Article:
Not a silly questions , very interesting I think .
I've noticed 4 small teeth ( 2 top , 2 bottom ) in my Silver Dollars
They do? Wow, I learn something new every day. I had assumed they didn't since Mic bites me all the time and it never hurts.
Those species that feed on phytoplankton or zooplankton, along with those that have
tube-shaped mouths (the Syngnathidae), have no teeth. All other fish have teeth and
there is a wide variety of shapes, mainly in accordance with diet. These teeth can be
classified according to the bones on which they are situated: premaxillary and maxillary
on the upper jaw; mandibulars associated with the dental bone of the lower jaw; the
vomerine, palatine, ectopterygoid and parasphenoidal teeth in the palate; and in some
species (salmonids, osteoglossidae – Bony tongues ), there are dental plates associated
with the tongue equipped with prominent, sharp teeth; there are also pharyngeal teeth in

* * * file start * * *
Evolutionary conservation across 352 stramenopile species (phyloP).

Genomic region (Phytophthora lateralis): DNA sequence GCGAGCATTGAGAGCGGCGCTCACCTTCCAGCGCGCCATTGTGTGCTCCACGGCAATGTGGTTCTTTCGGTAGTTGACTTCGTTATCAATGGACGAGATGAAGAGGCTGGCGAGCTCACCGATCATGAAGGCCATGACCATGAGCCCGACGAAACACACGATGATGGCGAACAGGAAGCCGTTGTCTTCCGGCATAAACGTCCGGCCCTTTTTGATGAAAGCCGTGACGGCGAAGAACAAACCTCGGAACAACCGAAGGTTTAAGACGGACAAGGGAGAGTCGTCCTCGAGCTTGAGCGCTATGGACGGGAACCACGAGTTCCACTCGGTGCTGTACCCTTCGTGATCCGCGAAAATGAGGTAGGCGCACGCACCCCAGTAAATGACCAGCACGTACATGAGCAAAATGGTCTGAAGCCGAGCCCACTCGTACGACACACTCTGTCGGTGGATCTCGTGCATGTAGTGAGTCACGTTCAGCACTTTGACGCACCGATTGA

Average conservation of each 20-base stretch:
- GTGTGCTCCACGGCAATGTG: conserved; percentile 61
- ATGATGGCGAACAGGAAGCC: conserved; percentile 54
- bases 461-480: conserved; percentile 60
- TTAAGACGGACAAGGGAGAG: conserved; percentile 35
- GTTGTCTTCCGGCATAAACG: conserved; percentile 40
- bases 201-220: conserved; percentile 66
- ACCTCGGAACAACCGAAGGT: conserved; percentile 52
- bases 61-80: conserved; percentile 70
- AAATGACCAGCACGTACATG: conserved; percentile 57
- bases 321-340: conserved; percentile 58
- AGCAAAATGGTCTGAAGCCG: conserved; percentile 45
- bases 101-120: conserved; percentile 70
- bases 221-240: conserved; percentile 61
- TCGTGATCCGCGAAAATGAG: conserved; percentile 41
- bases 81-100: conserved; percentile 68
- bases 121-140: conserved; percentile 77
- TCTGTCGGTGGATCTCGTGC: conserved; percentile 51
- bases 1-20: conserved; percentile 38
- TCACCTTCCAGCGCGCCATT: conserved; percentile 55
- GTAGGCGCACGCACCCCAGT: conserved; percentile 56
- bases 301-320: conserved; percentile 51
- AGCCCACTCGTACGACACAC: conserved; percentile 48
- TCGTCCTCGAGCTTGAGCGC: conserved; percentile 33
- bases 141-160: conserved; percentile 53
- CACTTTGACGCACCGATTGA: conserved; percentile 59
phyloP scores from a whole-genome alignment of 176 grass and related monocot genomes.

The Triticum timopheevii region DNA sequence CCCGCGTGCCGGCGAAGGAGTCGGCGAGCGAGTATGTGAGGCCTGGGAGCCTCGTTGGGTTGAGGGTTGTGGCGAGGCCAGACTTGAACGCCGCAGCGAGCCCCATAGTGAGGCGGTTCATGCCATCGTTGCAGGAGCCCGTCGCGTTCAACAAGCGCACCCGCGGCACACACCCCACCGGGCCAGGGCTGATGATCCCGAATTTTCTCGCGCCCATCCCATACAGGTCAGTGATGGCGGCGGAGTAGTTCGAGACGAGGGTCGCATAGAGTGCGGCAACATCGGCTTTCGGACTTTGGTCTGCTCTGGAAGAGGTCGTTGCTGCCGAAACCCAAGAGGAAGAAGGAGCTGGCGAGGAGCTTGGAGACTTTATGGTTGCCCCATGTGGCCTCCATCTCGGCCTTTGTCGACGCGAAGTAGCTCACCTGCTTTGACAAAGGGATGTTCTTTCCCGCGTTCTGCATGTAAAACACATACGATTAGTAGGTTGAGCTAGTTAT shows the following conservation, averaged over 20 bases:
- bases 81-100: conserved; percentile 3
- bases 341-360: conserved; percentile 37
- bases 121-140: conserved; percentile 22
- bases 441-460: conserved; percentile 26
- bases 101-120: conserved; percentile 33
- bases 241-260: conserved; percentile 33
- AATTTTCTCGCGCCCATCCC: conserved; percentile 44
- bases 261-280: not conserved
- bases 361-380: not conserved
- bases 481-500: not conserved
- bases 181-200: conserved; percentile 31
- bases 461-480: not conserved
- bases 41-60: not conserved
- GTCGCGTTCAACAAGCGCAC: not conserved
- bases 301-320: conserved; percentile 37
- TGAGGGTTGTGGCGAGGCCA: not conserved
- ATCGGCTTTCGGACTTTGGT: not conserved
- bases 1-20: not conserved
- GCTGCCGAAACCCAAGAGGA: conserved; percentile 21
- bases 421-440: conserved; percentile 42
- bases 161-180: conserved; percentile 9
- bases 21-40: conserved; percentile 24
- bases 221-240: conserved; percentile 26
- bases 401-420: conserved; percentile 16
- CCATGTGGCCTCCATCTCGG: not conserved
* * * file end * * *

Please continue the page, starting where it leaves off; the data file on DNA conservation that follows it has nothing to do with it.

many of the branchial bones (see the diagram to the right).
Predatory fish, feeding on nekton and macrobenthos, have mandibular dentition made
up of numerous small but sharp teeth, canine in shape, which form an insuperable
barrier for small prey. The more active predators have strong jaws and sharp teeth. The
teeth on the edges of the jaws are for catching and chewing the prey, while the
pharyngeal teeth stop the prey from escaping. Corallivorous fish have grinding teeth,
similar to those of mussel-eating fish. Scaridae (parrot fish) have a beak-like mouth
with flat grinding plates of fused teeth for breaking up coral. The Cyprinidae (e.g., the
carp) do not have teeth at the edge of the jaw, although there are teeth at base of the
pharynx. Generally, these fish are vegetarian, but they do take in large mouthfuls of
mud and take nourishment from the small invertebrates the mud contains.